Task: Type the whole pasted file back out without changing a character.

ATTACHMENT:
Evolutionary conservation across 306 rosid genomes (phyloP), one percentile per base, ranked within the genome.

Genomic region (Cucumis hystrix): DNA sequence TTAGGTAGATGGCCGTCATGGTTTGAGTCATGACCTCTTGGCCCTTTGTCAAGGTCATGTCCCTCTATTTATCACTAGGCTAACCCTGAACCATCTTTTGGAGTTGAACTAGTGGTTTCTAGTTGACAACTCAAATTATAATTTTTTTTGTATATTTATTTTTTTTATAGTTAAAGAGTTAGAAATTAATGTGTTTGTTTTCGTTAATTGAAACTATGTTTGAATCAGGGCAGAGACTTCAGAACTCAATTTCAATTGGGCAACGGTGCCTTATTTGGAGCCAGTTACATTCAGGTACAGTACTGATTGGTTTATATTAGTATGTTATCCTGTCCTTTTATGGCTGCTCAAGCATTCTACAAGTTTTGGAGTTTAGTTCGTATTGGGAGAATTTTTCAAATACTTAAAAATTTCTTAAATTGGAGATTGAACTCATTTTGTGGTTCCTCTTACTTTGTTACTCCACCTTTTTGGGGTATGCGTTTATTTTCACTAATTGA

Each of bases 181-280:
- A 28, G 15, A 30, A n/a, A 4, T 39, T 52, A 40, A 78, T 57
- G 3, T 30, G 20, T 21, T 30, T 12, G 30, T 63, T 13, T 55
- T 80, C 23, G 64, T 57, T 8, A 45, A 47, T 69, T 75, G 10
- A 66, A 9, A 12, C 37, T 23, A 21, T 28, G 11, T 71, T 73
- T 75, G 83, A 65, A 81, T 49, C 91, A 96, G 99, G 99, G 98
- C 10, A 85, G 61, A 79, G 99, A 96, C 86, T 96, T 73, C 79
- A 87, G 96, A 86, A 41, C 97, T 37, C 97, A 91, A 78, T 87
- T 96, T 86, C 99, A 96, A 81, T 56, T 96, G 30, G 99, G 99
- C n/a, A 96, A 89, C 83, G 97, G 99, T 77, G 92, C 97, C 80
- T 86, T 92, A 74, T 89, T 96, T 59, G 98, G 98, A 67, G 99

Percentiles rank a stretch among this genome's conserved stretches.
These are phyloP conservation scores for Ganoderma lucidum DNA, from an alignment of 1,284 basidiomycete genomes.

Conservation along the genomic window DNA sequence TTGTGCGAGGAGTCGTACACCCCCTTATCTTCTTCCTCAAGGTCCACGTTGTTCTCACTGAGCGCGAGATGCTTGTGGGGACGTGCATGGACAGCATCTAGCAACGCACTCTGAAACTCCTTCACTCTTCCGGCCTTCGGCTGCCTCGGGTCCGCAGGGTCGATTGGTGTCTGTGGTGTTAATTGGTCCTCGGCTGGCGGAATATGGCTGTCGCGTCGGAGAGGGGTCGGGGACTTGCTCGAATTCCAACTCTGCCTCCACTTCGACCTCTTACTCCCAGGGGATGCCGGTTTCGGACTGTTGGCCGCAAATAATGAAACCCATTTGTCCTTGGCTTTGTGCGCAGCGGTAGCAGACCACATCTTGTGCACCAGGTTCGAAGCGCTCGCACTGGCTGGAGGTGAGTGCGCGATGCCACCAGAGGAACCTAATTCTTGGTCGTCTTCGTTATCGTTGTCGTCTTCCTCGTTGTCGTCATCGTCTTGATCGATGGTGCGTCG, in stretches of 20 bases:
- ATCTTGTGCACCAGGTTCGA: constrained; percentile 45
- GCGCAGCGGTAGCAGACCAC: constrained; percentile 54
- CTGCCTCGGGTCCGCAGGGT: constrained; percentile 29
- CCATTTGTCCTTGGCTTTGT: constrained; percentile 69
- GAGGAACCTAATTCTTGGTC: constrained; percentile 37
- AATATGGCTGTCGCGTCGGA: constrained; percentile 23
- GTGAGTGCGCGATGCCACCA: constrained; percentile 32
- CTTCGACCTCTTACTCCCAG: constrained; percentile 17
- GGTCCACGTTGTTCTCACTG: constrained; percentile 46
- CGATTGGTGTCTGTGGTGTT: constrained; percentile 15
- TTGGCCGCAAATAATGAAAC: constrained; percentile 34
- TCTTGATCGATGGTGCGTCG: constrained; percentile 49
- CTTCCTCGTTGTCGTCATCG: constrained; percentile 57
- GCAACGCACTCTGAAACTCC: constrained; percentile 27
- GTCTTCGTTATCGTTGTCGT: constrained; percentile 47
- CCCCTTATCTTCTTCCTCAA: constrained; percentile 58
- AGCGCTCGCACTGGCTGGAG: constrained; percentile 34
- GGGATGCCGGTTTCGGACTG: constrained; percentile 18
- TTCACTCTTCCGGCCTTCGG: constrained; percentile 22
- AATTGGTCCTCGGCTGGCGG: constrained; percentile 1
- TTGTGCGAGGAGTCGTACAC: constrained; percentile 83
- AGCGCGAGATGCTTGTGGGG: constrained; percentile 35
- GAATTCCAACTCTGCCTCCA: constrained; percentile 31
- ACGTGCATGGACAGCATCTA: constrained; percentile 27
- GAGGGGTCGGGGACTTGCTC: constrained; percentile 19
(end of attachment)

Evolutionary conservation across 306 rosid genomes (phyloP), one percentile per base, ranked within the genome.

Genomic region (Cucumis hystrix): DNA sequence TTAGGTAGATGGCCGTCATGGTTTGAGTCATGACCTCTTGGCCCTTTGTCAAGGTCATGTCCCTCTATTTATCACTAGGCTAACCCTGAACCATCTTTTGGAGTTGAACTAGTGGTTTCTAGTTGACAACTCAAATTATAATTTTTTTTGTATATTTATTTTTTTTATAGTTAAAGAGTTAGAAATTAATGTGTTTGTTTTCGTTAATTGAAACTATGTTTGAATCAGGGCAGAGACTTCAGAACTCAATTTCAATTGGGCAACGGTGCCTTATTTGGAGCCAGTTACATTCAGGTACAGTACTGATTGGTTTATATTAGTATGTTATCCTGTCCTTTTATGGCTGCTCAAGCATTCTACAAGTTTTGGAGTTTAGTTCGTATTGGGAGAATTTTTCAAATACTTAAAAATTTCTTAAATTGGAGATTGAACTCATTTTGTGGTTCCTCTTACTTTGTTACTCCACCTTTTTGGGGTATGCGTTTATTTTCACTAATTGA

Each of bases 181-280:
- A 28, G 15, A 30, A n/a, A 4, T 39, T 52, A 40, A 78, T 57
- G 3, T 30, G 20, T 21, T 30, T 12, G 30, T 63, T 13, T 55
- T 80, C 23, G 64, T 57, T 8, A 45, A 47, T 69, T 75, G 10
- A 66, A 9, A 12, C 37, T 23, A 21, T 28, G 11, T 71, T 73
- T 75, G 83, A 65, A 81, T 49, C 91, A 96, G 99, G 99, G 98
- C 10, A 85, G 61, A 79, G 99, A 96, C 86, T 96, T 73, C 79
- A 87, G 96, A 86, A 41, C 97, T 37, C 97, A 91, A 78, T 87
- T 96, T 86, C 99, A 96, A 81, T 56, T 96, G 30, G 99, G 99
- C n/a, A 96, A 89, C 83, G 97, G 99, T 77, G 92, C 97, C 80
- T 86, T 92, A 74, T 89, T 96, T 59, G 98, G 98, A 67, G 99

Percentiles rank a stretch among this genome's conserved stretches.
These are phyloP conservation scores for Ganoderma lucidum DNA, from an alignment of 1,284 basidiomycete genomes.

Conservation along the genomic window DNA sequence TTGTGCGAGGAGTCGTACACCCCCTTATCTTCTTCCTCAAGGTCCACGTTGTTCTCACTGAGCGCGAGATGCTTGTGGGGACGTGCATGGACAGCATCTAGCAACGCACTCTGAAACTCCTTCACTCTTCCGGCCTTCGGCTGCCTCGGGTCCGCAGGGTCGATTGGTGTCTGTGGTGTTAATTGGTCCTCGGCTGGCGGAATATGGCTGTCGCGTCGGAGAGGGGTCGGGGACTTGCTCGAATTCCAACTCTGCCTCCACTTCGACCTCTTACTCCCAGGGGATGCCGGTTTCGGACTGTTGGCCGCAAATAATGAAACCCATTTGTCCTTGGCTTTGTGCGCAGCGGTAGCAGACCACATCTTGTGCACCAGGTTCGAAGCGCTCGCACTGGCTGGAGGTGAGTGCGCGATGCCACCAGAGGAACCTAATTCTTGGTCGTCTTCGTTATCGTTGTCGTCTTCCTCGTTGTCGTCATCGTCTTGATCGATGGTGCGTCG, in stretches of 20 bases:
- ATCTTGTGCACCAGGTTCGA: constrained; percentile 45
- GCGCAGCGGTAGCAGACCAC: constrained; percentile 54
- CTGCCTCGGGTCCGCAGGGT: constrained; percentile 29
- CCATTTGTCCTTGGCTTTGT: constrained; percentile 69
- GAGGAACCTAATTCTTGGTC: constrained; percentile 37
- AATATGGCTGTCGCGTCGGA: constrained; percentile 23
- GTGAGTGCGCGATGCCACCA: constrained; percentile 32
- CTTCGACCTCTTACTCCCAG: constrained; percentile 17
- GGTCCACGTTGTTCTCACTG: constrained; percentile 46
- CGATTGGTGTCTGTGGTGTT: constrained; percentile 15
- TTGGCCGCAAATAATGAAAC: constrained; percentile 34
- TCTTGATCGATGGTGCGTCG: constrained; percentile 49
- CTTCCTCGTTGTCGTCATCG: constrained; percentile 57
- GCAACGCACTCTGAAACTCC: constrained; percentile 27
- GTCTTCGTTATCGTTGTCGT: constrained; percentile 47
- CCCCTTATCTTCTTCCTCAA: constrained; percentile 58
- AGCGCTCGCACTGGCTGGAG: constrained; percentile 34
- GGGATGCCGGTTTCGGACTG: constrained; percentile 18
- TTCACTCTTCCGGCCTTCGG: constrained; percentile 22
- AATTGGTCCTCGGCTGGCGG: constrained; percentile 1
- TTGTGCGAGGAGTCGTACAC: constrained; percentile 83
- AGCGCGAGATGCTTGTGGGG: constrained; percentile 35
- GAATTCCAACTCTGCCTCCA: constrained; percentile 31
- ACGTGCATGGACAGCATCTA: constrained; percentile 27
- GAGGGGTCGGGGACTTGCTC: constrained; percentile 19